Right. And this is one of those Likert scales, and then when you score it, it’s from one to five, right?
Yes. And for anyone to score anyone else five is next to unheard of.
Right. And even 4.3, with 80% response rate, that is really, really high.
Yes. And the other thing is, if you get 4.3 that’s an average. And of course the question is, well, how much is the dispersal? And the dispersal is actually not too bad. It used to be that the variance was higher, but nowadays it’s less. And the interesting thing is that they keep getting the 80% response rate despite the fact that they know that the group does this every three months. It’s like, “I’ve done the survey before.”
Yeah, that’s funny. 80% response rate over and over is actually a nice metric of engagement.
Exactly. Yes. Maybe it’s not exactly 80, maybe it’s 70, but it’s no less than 70 for sure. Of course, it fluctuates, yeah.
Yeah. Interesting. All right. Okay, so that’s an awesome objective metric in the Gallup 12 questions of engagement, that’s perfect. And then, what about other subjective sensations, opinions, feelings, things you notice about this team?
Okay, so I will give you one subjective metric for me. Yeah, of course, it’s not a metric, but it’s an indicator.
So I have many, many clients, easily more than a dozen a year. And some clients I really like helping, but I’m thinking, “You know what? I probably wouldn’t enjoy working here.” I do the best I can for them. I give them the best I have, but maybe the kind of work they do, or generally the kind of things they have to deal with, how they approach them I’m thinking, “You know what? I probably would not want to work here full time.” Thinking of this management team, not the case. So this is the kind of place where I would happily work if I were not in consulting.
The other thing I see there is that there is good longevity.
Yeah. People stay awhile, and I regularly work with management and, of course, there’s turnover. I mean just like there’s turnover in teams. Over there, not as much. I think, when people have left it was usually not because of the team, or the culture, or the nature of the work. It was other things. Sometimes people leave because they are presented with a wonderful opportunity elsewhere. Some people have left there and come back. I mean, of course, not everybody sees eye-to-eye. And, of course, there is stuff that I hear privately that I won’t hear in a group setting and whatever, but compared to most places it is healthy.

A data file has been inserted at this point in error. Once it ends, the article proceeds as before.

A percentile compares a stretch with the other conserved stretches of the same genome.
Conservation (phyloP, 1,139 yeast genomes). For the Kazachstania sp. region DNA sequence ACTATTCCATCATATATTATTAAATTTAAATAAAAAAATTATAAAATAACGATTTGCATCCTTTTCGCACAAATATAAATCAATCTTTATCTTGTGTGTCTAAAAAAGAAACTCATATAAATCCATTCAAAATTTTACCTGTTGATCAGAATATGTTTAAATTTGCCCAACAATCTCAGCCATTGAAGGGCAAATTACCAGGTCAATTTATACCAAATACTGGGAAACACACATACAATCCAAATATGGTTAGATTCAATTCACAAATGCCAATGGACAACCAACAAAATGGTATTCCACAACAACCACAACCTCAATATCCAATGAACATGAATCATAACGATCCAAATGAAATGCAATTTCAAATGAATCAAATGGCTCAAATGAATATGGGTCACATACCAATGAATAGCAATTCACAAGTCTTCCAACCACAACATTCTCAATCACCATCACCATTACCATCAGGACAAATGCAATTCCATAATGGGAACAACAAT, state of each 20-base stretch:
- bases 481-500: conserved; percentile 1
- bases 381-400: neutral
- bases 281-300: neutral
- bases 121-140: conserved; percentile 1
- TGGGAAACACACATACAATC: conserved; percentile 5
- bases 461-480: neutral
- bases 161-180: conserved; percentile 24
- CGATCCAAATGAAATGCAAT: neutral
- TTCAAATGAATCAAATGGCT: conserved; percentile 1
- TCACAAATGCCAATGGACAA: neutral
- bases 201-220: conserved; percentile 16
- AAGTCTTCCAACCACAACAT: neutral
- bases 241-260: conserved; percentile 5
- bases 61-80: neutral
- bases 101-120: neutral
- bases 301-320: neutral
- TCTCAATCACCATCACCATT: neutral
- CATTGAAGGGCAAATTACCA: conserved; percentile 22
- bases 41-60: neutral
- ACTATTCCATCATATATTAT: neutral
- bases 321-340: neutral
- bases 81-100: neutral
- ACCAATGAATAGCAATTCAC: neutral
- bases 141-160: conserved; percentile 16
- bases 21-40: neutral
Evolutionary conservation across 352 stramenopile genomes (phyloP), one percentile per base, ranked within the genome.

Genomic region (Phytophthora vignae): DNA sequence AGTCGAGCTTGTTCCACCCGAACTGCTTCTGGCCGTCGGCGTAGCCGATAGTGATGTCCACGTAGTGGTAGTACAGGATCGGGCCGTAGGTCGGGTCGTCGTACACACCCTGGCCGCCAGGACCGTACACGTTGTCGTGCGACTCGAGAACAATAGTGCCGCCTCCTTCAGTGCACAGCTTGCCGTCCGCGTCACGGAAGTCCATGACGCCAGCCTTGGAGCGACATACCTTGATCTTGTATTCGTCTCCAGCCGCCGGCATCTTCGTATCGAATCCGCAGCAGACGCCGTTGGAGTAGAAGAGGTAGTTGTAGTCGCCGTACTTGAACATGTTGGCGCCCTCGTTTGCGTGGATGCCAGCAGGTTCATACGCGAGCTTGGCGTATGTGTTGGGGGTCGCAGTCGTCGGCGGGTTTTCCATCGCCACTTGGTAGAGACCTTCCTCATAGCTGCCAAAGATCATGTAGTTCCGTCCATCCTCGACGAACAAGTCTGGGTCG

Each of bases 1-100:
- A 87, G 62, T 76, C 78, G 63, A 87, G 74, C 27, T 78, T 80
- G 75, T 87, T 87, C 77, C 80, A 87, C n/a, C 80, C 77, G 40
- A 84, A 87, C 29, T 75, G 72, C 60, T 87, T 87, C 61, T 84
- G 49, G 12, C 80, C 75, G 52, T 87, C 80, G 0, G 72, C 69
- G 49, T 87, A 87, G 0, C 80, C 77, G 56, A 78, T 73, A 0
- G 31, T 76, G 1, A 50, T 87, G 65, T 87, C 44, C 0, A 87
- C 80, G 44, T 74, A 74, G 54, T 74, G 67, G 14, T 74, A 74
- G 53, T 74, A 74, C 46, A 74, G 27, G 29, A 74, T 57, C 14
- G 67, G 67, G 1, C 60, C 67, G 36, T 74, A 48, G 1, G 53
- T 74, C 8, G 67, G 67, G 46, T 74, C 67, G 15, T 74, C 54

Nice. And I love these two, they’re kind of like metrics or indicators, I would like to work there with them, that one feels really good. I totally get that. And then, longevity, how long do people stick around when they’re part of that management team?
Yes. And the other thing is when you look at agile team level, there is more turnover. It’s still far less than the industry average. I live in Toronto, the market now is sizzling. Like if you’re [inaudible 00:00:16:54], or a tester, you can go pretty much anywhere. And companies are really having a hard time hiring. So, they have lost people due to greener pastures, so to speak, again, less than the average. However, the people who are consistently there, they seem to really like it.
So turnover both in the management team and in the worker teams is lower than the area average?
Yeah, cool. You shared a couple of their behaviors. One is that they keep a backlog for themselves, this management team. Another is they do this quarterly engagement survey. What are some of their other concrete behaviors that they engage in that leads them to be this best team ever?
Okay. So one thing I suggested to them early on was to learn how to facilitate meetings. Every client I go to meetings are horrible, right? And sometimes I’m able to help with that. Sometimes it’s not one of the first things to deal with. When I came in, this was the kind of place where you had a meeting, everybody showed up with an open laptop, and did not entirely use it for the purpose of the meeting, but gently. So it wasn’t just about creating working agreements, or ground rules. They put about 60 people through a facilitation training, that’s a two day course.